Additional file 1. Identification of differentially expressed genes in C. difficile 630∆erm spo0A mutant by transcriptional profiling. Scatter plot of the log2 fold changes against the normalised mean read abundance per gene (calculated at the base level). Red dots represent genes considered to be significantly differentially expressed (P = ≤ 0.01). Black dots signify genes not deemed to be significantly differentially expressed according to these criteria.

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Additional file 2. Table summarizing genes differentially expressed in a C. difficile spo0A mutant relative to the parental strain based on transcriptomics and proteomics. Datasets are presented in the context of the entire updated reference genome annotation for C. difficile 630.

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We also performed comparative proteomic analysis on the same C. difficile cultures to complement the RNAseq dataset. Proteins were extracted from the same samples used for RNA analysis and separated on SDS-PAGE followed by in-gel digestion and peptide extraction. To compare protein levels, the generated peptides were labeled with dimethyl stable isotope labels and mixed prior to mass spectrometry analysis. Peptide identification and quantitation were assigned using MaxQuant software. Using a 1% false discovery rate (FDR) we identified polypeptide products corresponding to 1000 genes. Notably, the proteomic analysis showed better coverage for abundant proteins and a higher proportion of cytoplasmic compared to membrane or secreted proteins (Additional file 2). We found 123 proteins that were differentially regulated by a log2 fold change, of which 75 proteins were decreased and 48 increased in relative abundance in the spo0A mutant derivative compared to C. difficile 630Δerm. A strong correlation was observed (Figure 2) between the transcriptomic and proteomic datasets. A detailed break down of each dataset into function class as well as the intersection of the trancriptomic and proteomic analysis datasets are given as a searchable excel file in Additional file 2.

thumbnailFigure 2. Correlation between transcriptomic and proteomic datasets of genes differentially expressed in the C. difficile spo0A mutant compared to the parental C. difficile 630Δerm strain. The degree of correlation are plotted as log2 fold change for all gene products that had been quantified in both proteome (y-axis) and RNASeq (x-axis) analyses. Significantly (p-adj < 0.01) disregulated proteins or transcripts are shown with red/brown (upregulated) and light green/dark green (downregulated) symbols. Protein groups that were positive in Significance B test of at least two biological replicates are depicted as significant (dark colours). See methods for analysis details. Note that no proteins were upregulated without being upregulated at the transcript level (“proteome up”).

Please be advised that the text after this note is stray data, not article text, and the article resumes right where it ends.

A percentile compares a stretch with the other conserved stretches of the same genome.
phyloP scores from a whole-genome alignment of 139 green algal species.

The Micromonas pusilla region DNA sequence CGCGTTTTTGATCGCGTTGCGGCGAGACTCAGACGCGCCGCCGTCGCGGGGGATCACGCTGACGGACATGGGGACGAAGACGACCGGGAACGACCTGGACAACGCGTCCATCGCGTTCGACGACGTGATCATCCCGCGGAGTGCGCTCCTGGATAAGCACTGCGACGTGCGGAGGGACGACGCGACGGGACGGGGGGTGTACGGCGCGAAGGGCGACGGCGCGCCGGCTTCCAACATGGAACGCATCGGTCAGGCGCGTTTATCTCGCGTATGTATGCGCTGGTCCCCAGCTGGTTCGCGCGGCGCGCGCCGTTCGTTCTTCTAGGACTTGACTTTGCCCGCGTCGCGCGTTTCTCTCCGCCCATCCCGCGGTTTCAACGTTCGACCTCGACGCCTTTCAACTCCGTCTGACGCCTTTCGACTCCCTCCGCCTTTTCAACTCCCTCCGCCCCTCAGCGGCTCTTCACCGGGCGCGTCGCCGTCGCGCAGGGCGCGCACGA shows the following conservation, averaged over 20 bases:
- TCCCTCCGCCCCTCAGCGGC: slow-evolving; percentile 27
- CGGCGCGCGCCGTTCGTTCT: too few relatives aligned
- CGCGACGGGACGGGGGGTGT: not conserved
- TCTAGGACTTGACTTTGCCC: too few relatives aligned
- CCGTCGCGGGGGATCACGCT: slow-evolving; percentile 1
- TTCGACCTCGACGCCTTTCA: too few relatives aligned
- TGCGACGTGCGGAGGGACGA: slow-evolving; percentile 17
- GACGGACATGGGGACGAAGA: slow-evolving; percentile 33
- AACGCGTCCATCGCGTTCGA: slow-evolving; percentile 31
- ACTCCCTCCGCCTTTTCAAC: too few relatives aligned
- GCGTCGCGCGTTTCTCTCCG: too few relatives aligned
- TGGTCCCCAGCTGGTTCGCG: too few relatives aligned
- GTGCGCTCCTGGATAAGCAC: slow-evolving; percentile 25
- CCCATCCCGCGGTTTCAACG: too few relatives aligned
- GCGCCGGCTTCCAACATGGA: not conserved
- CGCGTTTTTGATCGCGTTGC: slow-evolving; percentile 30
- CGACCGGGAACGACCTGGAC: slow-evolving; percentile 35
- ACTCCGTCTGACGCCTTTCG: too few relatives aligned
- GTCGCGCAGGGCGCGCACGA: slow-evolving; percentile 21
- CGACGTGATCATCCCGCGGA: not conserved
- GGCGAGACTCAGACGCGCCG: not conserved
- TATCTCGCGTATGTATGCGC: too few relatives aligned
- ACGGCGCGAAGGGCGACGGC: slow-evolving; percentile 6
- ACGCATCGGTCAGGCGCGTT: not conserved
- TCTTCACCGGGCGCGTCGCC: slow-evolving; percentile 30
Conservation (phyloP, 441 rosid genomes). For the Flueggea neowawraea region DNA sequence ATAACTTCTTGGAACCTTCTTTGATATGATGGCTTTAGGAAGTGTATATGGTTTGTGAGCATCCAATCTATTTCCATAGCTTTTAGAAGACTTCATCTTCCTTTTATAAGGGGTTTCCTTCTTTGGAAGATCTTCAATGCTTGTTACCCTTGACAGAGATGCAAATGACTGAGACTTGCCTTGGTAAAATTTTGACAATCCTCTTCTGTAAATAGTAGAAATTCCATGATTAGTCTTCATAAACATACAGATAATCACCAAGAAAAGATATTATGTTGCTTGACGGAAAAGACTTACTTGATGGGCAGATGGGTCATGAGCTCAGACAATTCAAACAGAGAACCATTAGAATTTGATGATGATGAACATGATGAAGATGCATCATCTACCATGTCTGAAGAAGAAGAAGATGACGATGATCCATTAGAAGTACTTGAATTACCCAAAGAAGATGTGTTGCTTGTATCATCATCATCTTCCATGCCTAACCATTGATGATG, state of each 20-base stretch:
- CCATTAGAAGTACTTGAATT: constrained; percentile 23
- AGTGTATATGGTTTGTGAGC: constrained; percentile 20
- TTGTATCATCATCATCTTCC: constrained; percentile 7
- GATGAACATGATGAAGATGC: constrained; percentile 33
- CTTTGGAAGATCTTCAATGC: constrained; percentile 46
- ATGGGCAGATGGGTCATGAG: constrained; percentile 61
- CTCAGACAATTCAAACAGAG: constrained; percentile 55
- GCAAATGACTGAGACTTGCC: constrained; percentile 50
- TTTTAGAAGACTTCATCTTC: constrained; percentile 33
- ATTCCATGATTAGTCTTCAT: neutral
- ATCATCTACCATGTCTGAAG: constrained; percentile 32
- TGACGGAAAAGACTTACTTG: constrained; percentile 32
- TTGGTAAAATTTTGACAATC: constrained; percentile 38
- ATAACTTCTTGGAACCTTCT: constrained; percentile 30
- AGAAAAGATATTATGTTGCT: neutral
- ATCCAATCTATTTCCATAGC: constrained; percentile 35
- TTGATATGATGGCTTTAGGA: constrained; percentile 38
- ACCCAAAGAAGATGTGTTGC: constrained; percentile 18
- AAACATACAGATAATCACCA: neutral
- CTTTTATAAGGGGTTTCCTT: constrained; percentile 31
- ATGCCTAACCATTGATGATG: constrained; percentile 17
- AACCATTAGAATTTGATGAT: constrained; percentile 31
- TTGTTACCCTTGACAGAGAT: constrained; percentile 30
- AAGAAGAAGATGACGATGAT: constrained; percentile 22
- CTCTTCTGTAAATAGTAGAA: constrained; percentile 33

Our combined transcriptomic and proteomic dataset comparing the 630Δerm and the spo0A mutant derivatives provided a unique opportunity to enrich the current genome annotation of the reference C. difficile 630, particularly for those genes that were previously annotated as “conserved hypothetical” based on in silico predictions [5,30]. This study represents the largest functional analysis of the reference C. difficile 630 genome since its creation in 2006 [5] and builds upon previous annotation updates [30] by validation of the implicated genes that is not possible by in silico methods.

The improved annotation described here is primarily based on the presence of differentially expressed genes in the RNAseq and proteomic datasets (this study) or the mature spore proteome [27] datasets (Additional file 2). For those genes implicated in the experimental dataset that did not have a known functional product, in silico annotation was undertaken to predict a function. This utilised searches on nucleotide and amino acid sequences of homologous genes and prediction of protein family and domain sites with the Pfam database [31] and Prosite database [32] in addition to identifying subcellular localisation of proteins using SignalP [33] and THMMM [34]. This process was also complemented by literature searches relating to the functional characterisation of the genes and their products in question. A feature of any annotated genome is that it is current only at the time it was created. In light of this in silico annotation as described above was also performed on all genes without a known product that were not present in the experimental dataset.